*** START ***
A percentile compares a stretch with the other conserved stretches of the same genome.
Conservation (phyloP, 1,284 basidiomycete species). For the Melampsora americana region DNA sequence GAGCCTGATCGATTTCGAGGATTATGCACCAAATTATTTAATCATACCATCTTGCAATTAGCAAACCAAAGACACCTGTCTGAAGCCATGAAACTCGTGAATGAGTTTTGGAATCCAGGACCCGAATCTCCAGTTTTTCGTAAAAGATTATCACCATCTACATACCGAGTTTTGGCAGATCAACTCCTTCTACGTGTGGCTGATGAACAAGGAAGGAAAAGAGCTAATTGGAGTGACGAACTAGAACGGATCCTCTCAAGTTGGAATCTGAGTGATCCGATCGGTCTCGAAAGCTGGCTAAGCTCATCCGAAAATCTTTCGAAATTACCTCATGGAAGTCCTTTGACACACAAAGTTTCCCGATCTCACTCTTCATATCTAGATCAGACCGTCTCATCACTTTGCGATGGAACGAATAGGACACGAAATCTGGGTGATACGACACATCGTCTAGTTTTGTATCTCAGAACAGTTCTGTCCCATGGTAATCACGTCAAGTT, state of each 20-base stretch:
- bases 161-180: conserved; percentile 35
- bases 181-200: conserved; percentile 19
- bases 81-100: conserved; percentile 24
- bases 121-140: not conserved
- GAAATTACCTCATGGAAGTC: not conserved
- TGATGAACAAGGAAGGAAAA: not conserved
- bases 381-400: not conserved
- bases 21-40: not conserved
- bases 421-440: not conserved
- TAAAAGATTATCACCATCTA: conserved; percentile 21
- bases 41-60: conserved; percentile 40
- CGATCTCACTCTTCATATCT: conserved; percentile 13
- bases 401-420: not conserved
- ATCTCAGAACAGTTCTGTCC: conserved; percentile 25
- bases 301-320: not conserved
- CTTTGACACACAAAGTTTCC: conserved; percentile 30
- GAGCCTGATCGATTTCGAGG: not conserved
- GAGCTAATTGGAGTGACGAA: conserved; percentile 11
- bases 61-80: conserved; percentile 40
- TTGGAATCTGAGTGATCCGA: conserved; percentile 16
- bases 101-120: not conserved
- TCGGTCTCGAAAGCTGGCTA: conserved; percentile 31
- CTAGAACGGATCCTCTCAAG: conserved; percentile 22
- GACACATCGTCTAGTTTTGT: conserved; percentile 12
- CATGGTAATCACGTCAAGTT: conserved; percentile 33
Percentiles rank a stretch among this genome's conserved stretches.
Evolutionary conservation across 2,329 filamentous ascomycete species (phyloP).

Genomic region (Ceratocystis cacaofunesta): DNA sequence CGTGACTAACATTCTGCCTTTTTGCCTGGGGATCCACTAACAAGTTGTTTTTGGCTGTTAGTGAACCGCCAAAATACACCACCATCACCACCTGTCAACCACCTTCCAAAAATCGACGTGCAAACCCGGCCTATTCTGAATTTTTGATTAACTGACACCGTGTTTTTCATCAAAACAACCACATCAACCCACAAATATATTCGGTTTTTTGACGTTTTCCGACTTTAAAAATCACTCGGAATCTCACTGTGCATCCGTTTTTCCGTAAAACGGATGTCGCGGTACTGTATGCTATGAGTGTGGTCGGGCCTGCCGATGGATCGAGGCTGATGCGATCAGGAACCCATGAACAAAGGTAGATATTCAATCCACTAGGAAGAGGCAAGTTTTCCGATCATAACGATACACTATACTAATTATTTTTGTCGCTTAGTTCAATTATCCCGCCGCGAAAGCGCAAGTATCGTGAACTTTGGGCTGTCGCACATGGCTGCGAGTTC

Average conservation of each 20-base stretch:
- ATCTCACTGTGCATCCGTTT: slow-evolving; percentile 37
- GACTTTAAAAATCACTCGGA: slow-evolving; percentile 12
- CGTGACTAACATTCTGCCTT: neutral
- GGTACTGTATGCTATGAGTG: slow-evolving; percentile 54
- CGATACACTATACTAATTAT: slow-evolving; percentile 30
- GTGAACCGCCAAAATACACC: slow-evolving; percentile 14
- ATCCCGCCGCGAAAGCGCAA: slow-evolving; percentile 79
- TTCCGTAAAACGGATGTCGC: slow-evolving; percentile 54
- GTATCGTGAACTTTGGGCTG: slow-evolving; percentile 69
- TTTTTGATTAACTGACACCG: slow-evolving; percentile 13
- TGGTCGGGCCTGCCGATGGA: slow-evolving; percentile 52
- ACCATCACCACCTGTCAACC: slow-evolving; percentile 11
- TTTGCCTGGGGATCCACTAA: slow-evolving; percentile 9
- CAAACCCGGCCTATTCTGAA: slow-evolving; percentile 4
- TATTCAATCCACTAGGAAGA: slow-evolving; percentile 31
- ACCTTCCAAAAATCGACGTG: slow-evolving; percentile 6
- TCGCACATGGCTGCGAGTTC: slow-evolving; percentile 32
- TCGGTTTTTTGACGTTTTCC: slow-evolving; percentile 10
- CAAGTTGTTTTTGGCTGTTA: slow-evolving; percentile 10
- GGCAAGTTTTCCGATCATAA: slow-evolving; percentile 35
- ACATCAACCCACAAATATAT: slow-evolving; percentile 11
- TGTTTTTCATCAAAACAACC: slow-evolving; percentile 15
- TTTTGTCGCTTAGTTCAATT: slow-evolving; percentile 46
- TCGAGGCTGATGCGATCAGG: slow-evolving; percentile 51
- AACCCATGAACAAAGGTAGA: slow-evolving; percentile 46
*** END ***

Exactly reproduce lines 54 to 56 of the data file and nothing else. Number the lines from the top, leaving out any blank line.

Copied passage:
- TTTTGTCGCTTAGTTCAATT: slow-evolving; percentile 46
- TCGAGGCTGATGCGATCAGG: slow-evolving; percentile 51
- AACCCATGAACAAAGGTAGA: slow-evolving; percentile 46